Family guy Harry Brook unconcerned by the razzmatazz of The Hundred

NICK HOWSON: The Yorkshire batter will represent the Headingley-based franchise coached by Darren Lehmann. Amid a stellar campaign, everything looks in place for a successful campaign on a grand stage


Harry Brook is hoping to continue to pay tribute to his late grandfather with Northern Superchargers in The Hundred.

The 22-year-old was signed up for the 100-ball competition during February's re-draft. 

The Superchargers begin their campaign against Welsh Fire on Saturday (July 24) live on Sky Sports and BBC Radio Five Live Sports Extra.

But despite the opportunity to showcase his talent to a wider audience, Brook is focused on repaying his family's faith.

Grandad Tony passed away in 2012 and ever since the right-handed batter has been closely associated with Prostate Cancer UK, and previously sported the charity's logo on his bat.

"I decided to help them as much as possible," he told The Cricketer. "I had it on the back of my bat for a few years. It was in aid of him.

"He was massive. He would take me to the nets every day after school. He's had a big part to play in my career.


"I still wish he was here to watch and I think he'd be very proud of what I have achieved so far. Hopefully, I can keep carrying on with what I am doing.

"It all goes to him.

"He liked the proper cricket but he would definitely have come and watched and supported me the whole way.

"When you're younger you have to get to places to play. You need to rely on your parents and grandparents and they played a massive role. They were a massive help."

Brook is one of seven Yorkshire players signed up by the Darren Lehmann-led Superchargers, who are based at Headingley where the Aussie spent nine distinguished years as a player. Only Oval Invincibles, who have eight players from Surrey in their ranks, have more playing on home turf.

"Hopefully, especially the older lads like, Dave (David Willey), Lythy (Adam Lyth), Tom (Kohler-Cadmore), can bring their experience of playing at Headingley and pass it on to the other lads," said Brook. 

"Yorkshire have made it a bit of fortress in the last couple of years. We've played really well and hopefully, we can take some experience and learnings from playing there and pass it on to the other guys.

"Boof (Lehmann) was obviously a legend of Yorkshire when he was there. So for him to be coach and run the show is really good for him. Hopefully, he can bring some experience and pass some on.

"Quite a lot of people like watching him when he was playing there so they might enjoy coming back to watch a team that he is coaching. Hopefully, we can get some big crowds."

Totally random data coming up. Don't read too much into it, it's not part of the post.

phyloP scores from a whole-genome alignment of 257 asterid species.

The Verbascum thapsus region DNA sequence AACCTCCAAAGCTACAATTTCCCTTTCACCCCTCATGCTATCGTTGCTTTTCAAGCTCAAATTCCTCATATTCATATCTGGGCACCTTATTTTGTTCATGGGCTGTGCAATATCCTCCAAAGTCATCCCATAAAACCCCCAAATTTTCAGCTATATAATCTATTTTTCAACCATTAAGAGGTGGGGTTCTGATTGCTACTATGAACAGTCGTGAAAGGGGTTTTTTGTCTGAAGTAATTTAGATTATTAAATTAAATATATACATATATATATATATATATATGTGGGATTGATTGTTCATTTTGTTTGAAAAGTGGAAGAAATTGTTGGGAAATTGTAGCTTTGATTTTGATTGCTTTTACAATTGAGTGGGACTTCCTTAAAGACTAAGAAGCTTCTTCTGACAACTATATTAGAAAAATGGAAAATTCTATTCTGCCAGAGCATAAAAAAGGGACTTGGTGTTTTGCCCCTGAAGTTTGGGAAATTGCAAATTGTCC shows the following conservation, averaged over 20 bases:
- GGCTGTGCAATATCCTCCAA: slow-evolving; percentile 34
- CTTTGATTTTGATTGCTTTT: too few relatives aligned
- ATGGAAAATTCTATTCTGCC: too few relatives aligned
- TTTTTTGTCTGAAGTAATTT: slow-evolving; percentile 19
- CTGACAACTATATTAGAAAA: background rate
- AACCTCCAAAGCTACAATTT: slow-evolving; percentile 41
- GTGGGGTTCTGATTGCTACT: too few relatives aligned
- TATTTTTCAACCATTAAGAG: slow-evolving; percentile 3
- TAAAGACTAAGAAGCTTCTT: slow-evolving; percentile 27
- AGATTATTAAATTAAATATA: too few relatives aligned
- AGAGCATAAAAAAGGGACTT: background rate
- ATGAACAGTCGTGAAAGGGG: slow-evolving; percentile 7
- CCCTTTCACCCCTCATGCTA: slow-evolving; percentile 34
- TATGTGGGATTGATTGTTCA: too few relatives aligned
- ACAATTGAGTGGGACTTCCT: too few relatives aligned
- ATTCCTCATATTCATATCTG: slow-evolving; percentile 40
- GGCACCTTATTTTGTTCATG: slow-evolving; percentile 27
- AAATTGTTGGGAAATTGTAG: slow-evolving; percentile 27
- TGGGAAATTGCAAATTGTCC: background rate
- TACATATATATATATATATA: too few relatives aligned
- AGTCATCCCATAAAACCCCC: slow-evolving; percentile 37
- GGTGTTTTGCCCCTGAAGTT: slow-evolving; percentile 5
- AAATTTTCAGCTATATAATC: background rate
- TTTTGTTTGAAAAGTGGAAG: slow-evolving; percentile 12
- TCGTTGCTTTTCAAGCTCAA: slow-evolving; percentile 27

It remains to be seen whether Yorkshire fans will be as quick to transfer their allegiance, particularly while their team is contesting the One-Day Cup.

"I don't think some of the members are that happy," Brook accepts. "But the way the game is moving towards white-ball it was only a matter of time before someone made a new game. It's here now and hopefully, it all goes well. Hopefully, it is a good spectacle to watch. It is all about entertaining. 

"It's the same game just 20 balls less than a T20 isn't it? Come down and enjoy it. It'll be similar to T20 with flags, music and fireworks. It'll be quite similar and it'll be played in a similar way."

Pyrotechnics, live music, good crowds both on TV and at the ground and funky new rules have been among the main characteristics of the opening rounds of The Hundred.

But for a Keighley-native whose route to the top has included spells at Sedburgh School and Burley in Wharfedale CC, these bells and whistles barely register.

"I'm not bothered about the cameras and flashing lights," he added. "I just want to win as many games as possible.


"I've always been a laid back character, fairly chilled. Nothing like that really bothers me. I want to do well but I am there to win as many games for the team I am playing for, whether that be Yorkshire or the Superchargers.

"Every since I've been really young I've wanted to be a professional cricketer so I'm not bothered about the flashing lights. I'm there to score runs."

And score runs he certainly has done. In 10 LV=Insurance County Championship matches he's accumulated 576 runs at 45.28 (only Adam Lyth's numbers are better for Yorkshire from the same number of games).

Brook's best returns have ominously come in the T20 Blast, smashing the third-most runs in the tournament's group stage (485) and accumulating the best average of anyone (80.83).

"I feel like I know my game better and I know where my scoring options are in T20 cricket," Brook said when asked what was behind the haul. "For red-ball I've made my defence better no and that is key to scoring runs. I'm improved on those types of things.

"I know my options. In T20 cricket I know where I want to hit my boundaries. I take my time, look at the field and have my different options for what I think the bowler is going to bowl. I've executed it well this year."





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